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Lethbridge Herald Newspaper Archives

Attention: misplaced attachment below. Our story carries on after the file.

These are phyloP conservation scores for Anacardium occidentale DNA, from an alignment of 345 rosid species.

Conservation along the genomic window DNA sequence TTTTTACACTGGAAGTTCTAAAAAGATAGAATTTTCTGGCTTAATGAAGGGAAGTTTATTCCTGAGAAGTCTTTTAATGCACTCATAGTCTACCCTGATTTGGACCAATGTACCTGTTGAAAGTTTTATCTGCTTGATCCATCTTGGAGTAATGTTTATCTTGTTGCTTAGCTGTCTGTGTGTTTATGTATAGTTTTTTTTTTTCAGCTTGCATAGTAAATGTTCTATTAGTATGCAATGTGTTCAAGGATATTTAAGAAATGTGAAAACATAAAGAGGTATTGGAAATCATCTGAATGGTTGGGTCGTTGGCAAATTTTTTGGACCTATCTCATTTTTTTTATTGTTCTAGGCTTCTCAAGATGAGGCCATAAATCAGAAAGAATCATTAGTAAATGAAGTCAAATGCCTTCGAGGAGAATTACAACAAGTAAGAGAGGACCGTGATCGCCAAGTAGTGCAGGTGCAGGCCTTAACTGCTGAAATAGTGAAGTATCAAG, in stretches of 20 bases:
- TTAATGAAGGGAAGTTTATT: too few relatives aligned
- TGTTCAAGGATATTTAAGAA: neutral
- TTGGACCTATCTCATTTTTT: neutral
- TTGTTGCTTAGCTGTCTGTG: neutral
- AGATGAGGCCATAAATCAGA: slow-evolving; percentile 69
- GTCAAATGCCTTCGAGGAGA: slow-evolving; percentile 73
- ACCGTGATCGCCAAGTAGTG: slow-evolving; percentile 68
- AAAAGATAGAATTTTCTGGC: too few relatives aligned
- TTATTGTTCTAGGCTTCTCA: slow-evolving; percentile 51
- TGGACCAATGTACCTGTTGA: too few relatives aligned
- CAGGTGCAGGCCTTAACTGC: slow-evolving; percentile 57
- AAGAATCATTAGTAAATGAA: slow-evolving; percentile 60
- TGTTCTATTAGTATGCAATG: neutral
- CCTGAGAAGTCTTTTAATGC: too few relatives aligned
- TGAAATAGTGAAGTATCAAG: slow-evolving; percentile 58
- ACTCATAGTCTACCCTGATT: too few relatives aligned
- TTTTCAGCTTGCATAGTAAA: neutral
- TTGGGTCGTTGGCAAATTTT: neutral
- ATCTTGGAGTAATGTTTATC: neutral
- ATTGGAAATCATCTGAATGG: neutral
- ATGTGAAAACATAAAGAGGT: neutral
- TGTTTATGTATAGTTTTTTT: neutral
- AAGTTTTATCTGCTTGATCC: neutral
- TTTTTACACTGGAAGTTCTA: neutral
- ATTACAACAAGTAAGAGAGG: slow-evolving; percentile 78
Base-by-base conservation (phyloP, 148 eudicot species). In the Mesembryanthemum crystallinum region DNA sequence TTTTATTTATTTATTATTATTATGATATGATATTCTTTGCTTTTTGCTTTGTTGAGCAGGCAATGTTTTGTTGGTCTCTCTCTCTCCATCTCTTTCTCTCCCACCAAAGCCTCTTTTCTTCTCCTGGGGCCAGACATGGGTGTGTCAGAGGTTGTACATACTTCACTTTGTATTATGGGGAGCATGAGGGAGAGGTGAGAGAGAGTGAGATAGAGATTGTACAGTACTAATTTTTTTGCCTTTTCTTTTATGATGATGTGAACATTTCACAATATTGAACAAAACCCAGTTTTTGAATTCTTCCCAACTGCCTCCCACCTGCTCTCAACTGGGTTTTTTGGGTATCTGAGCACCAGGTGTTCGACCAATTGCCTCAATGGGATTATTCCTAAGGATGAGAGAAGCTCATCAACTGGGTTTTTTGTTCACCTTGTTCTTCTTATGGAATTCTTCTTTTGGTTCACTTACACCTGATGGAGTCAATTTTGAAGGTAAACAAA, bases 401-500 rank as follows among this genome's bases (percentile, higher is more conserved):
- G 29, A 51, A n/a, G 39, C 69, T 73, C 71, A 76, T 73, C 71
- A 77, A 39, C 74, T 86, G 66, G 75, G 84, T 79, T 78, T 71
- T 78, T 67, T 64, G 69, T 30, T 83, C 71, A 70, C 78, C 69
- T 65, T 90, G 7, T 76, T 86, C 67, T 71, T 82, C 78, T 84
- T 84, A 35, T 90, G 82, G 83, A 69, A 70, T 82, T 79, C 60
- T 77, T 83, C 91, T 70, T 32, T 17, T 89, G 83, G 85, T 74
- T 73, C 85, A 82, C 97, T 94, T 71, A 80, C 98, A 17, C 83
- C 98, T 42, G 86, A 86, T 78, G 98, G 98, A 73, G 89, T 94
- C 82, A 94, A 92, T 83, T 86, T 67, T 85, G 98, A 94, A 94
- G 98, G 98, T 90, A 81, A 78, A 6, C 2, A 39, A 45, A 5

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Lethbridge Herald, The (Newspaper) - March 30, 1972, Lethbridge, Alberta 16 THE LETHBRIOGt HERALD _ Thursday, March 34, WJ In all the annals of Ihe history southern Al- berta, there seems to be nothing in the way of snow- storms lo compare with the never-to-be-forgotten May storm of 1003. That's the way the article started on the spring snowstorm of 1903. It was 2 p.m. Saturday, May 1C, that the storm appeared. A steady rain set in. The Magrath News of the time says that by 9 p.m. it was snowing hard. It was the day when Eiige Bourne. Ike Sabey, Joe Jensen and foreman By Brown had completed a four-wire fence around the Dave Smith Ranch, northwest, of town. told his men that it it snowed like that all myht, the cat- tle would drift and take the now fence with them by mornititf. Brown told them however, the fence would hold all the cattle in the country. It kept on snowing and fact it kept up for four days before there was any sign of let-up. On the fifth day the clouds broke, the sun came out and immediately the search was started for the cat- tle, horses and sheep. Peter Clark, Jack Bourne and Ah Chapman start- ed from town that morning in search of their cattle. They had good horses and each look a turn at breaking trail. Nevertheless it took them alt day to get lo a straw stack on Emit Elhert's farm about three miles.south of town, and then back again. Ev- ery oilier rancher had a similar experience. AS THE SUN'S RAYS became warmer and the snow disappeared, it was all a sickening sight. In fence corners that wouldn't give away, in coatees, by river banks and behind brush were the carcasses of cattle. Railroad Coulee was the worst trap of all. The stock had escaped the brunt the snow and wind, but soffocated in the draws. Hundreds of dead animals were found weeks afterward some as far south as Montana. Clima- lized slock stood up pretty well, but the loss on cattle jusl shipped in was terrific. Dave Smith came in April with 430 head. After the storm he only had 275 head to turn loose in the fields. Jensen Bros, had jusi unloaded caltle. Their loss was W per cent. A settler from Manitoba unloaded 125 head the day the storm hit, lie lost every head. Bob Proctor and Chipman were in the midst of spring lambing willi a herd of Well over half their flock was wiped out. The only consolation was a bumper crop the following summer Rut, it came loo lale for many who were wiped out. Thus, the history of southern Alberta is written and rewritten every few years. Nature can still strike a cruel and devastating blow, despite our technological advances of modern times. She's done it many times since 1903 in the form of snowstorms during the winter and spring and in the form of duslstorms in the summer and fall. There's many who'll say the winter of 1BG4 was as prolonged and severe as any. Then there was the Centennial Snowstorm of late April and early May when five feet of snow The past winter was severe. This spring's storm has made it that much worse. Each generation has its own listing and priority on the severity of a cold spell or a snowstorm. That's why any discussion concerning the weather is always so topical. Fanning in the spring: that sinking feeling care Rapeseed requires By RUDY HAUGENEDFIR Herald Sfalf Writer Rapcsewl is a contract cash crop because the utmost care is needed to assure quality of raw product prior to process- ing, said Bob Simmons, vice- president of Western Canadian Seed Processors Ltd. in Letli- bridge. WCSP, with a continuing ex- pansion program, will increase the number of contracts to 600 this year f'-om last year. This represents an in- crease of per cent. Hugh Michael, president o[ the company, said plant expan- sion is the reason for the in- crease of contracts. There is now a need for more raw ma- terials. Tlie c o n r a c t region for WCSP was expanded to west- ern Saskatchewan last year and is being further developed this year, said Mr. Simmons, The contract region borders the Wainwright-Vermillion re- gion, north of Edmonton and southeast to Lloydrninstcr on the A I 1) c r t a Saskatchewan border. An area southeast for 90 miles of the Alberta border to Rosctown and then south to iVio U.S. border completes the east- ern contract portion, The entire province south of Barrhead has scattered con- tract areas with the majority held in the area south of Cal- gary. There were acres contracted in thi> area last year. Irrigated Farm land is being looked at seriously for the first time this year. WSCP will hope to increase contracts on irri- gated land by 500 per cent up to acres. He said farmers will bo able to use rapesced as a rotation crop in conjunction with sugar beets and other crops, Steve Dubclz, agronomist at the Lcthbrirlge Research Sta- tion, said; the potential for growing rapeseed on irrigated land is very real. He suuggcsts a possible pounds per acre is realistic. He has had that quantity on test plots. The reason for going lo rape- seed is strictly economic, ha said. Many farmers like rape- seed because they can sell it. Mr. Simmons said WCSP is looking for a per acre average on irrigated land. Western Canada averaged 800 pounds per acre on dryland farms last year. He said with a yield of pounds per acre, seed is very competitive in ra- turns per acre with other crops grown on irrigated land. Mr. Michael said the draw- ing card for growers to pro- duce rapftseed on the irrigated land will be the availability a market for the seed. "The growers with WCSP contracts need no', worry about the export sale of rapesecd during the changeover to LTCAR he said, "The company has a ready market for all the seed corn traded, regardless of the typo. "None of the contractors wilt have a carryover." Goiter found big problem in southern unborn calves Colostrum cuts cattle loss can cut calf by 50 po r con t by k eepj tig a supply of colostrum (first milk) in live freezer, giving ex- tra care lo calves from heifers find making sure all ceivo eolo.stn.nii immediately after birth. This is the view of Dr C, Butler of the Ontario Veteri- nary CriHc-ftc' in Guolnli. HP pointed out (hat a calf's intes- tine is permeable within tltt first 30 minutes of life, and th.'jt it remains this way for proxirn.ile-ly two hours. After Nwit, its permeability drops off Lo 10 per cent m six hours, Tt has been shown HwU cessible iodine, Although many eatllemefi itso cobalt iodized salt in block form, there is doirW about whctJwr Uw cattle actually obtain tho amount of iodine tlwy rwniire from source. Present recommendA- lions (whicli may ha law') oaii for i-iO of poimd of iodized salt per brood cow per day. ;